Want to Learn More?

Want to Learn More?

Important Dates

Spring Semester Begins

January 8th, 2025


Spring Application Deadline

October 7th, 2024

Faculty Spotlight with Dr. Paul Locke

Dr. Paul Locke is an environmental health scientist and attorney who holds a Master of Public Health (MPH) from Yale University School of Medicine and a Doctor of Public Health (DrPH) from the Johns Hopkins University Bloomberg School of Public Health. He is a graduate of Vanderbilt University School of Law and is licensed to practice before the bars of the states.  He is a professor at the Johns Hopkins Bloomberg School of Public Health.  Last but not least, he is a distinguished visiting professor of animal law and science at Lewis & Clark Law School who has taught our course The Law & Ethics of Animal Testing since 2012 

Paul began his professional career as an attorney on Wall Street. He spent four years employed at a practice centered around complex financial transactions and financings but realized he was more interested in environmental law.

Faculty Spotlight with Dr. Paul Locke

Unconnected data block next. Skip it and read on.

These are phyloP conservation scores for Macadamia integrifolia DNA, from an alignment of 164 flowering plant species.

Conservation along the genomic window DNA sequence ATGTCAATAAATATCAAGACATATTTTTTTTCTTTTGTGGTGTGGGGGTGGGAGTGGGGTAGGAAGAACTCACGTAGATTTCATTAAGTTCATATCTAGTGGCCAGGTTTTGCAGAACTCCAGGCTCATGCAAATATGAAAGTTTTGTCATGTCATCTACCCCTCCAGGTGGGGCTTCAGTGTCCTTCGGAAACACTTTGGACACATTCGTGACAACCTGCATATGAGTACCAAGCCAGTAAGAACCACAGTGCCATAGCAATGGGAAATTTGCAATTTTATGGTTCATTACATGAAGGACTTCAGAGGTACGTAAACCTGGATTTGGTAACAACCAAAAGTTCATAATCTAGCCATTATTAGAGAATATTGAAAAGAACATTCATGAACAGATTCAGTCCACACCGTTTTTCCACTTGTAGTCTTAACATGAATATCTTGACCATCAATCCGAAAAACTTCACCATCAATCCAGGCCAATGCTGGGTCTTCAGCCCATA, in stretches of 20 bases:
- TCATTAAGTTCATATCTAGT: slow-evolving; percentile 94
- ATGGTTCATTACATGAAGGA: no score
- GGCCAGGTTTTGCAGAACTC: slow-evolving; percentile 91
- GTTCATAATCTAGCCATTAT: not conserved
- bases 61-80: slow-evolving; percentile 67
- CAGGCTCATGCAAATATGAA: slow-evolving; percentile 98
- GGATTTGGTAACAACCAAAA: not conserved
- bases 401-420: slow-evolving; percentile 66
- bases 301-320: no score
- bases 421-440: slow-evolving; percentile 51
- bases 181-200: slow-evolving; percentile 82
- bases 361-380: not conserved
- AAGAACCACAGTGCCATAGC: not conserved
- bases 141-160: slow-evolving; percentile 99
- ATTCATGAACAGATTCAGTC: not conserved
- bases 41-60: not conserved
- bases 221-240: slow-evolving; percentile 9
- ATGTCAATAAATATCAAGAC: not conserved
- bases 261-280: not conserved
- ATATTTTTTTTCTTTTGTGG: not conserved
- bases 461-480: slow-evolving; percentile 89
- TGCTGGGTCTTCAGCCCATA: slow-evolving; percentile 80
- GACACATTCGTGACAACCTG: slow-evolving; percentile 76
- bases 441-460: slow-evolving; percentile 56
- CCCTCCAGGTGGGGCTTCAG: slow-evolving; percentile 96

Pivoting to Animal Law

Paul transitioned to practicing environmental law at different firms, and in the process, became interested in the science that underscores every effort within the field. Already holding a Master’s degree in public health, with that foundation established, an opportunity opened to attend Johns Hopkins School of Public Health. Paul earned a doctorate degree, which he pursued while still working, at the time practicing law at a think tank. 

All throughout, he knew nothing of animal law. “In fact, I didn’t even know that animal law existed,” he says. After graduating with his doctorate, he became part of the Pew Environmental Health Commission at Johns Hopkins, which just so happened to be located in the same building, and on the same floor, as The Center for Alternatives to Animal Testing

He met the center’s director at the time, Alan Goldberg, who first introduced Paul to the science behind, and concept of, non-animal testing. They decided to work together, Paul bringing expertise in policy that benefitted the center. “One of the first things I had to do was teach myself animal law,” Paul says with a grin. To do so, he purchased the premiere animal law textbook: Animal Law Cases & Materials, now in its sixth edition. One of the co-authors was Pamela Frasch, a professor at Lewis & Clark Law School.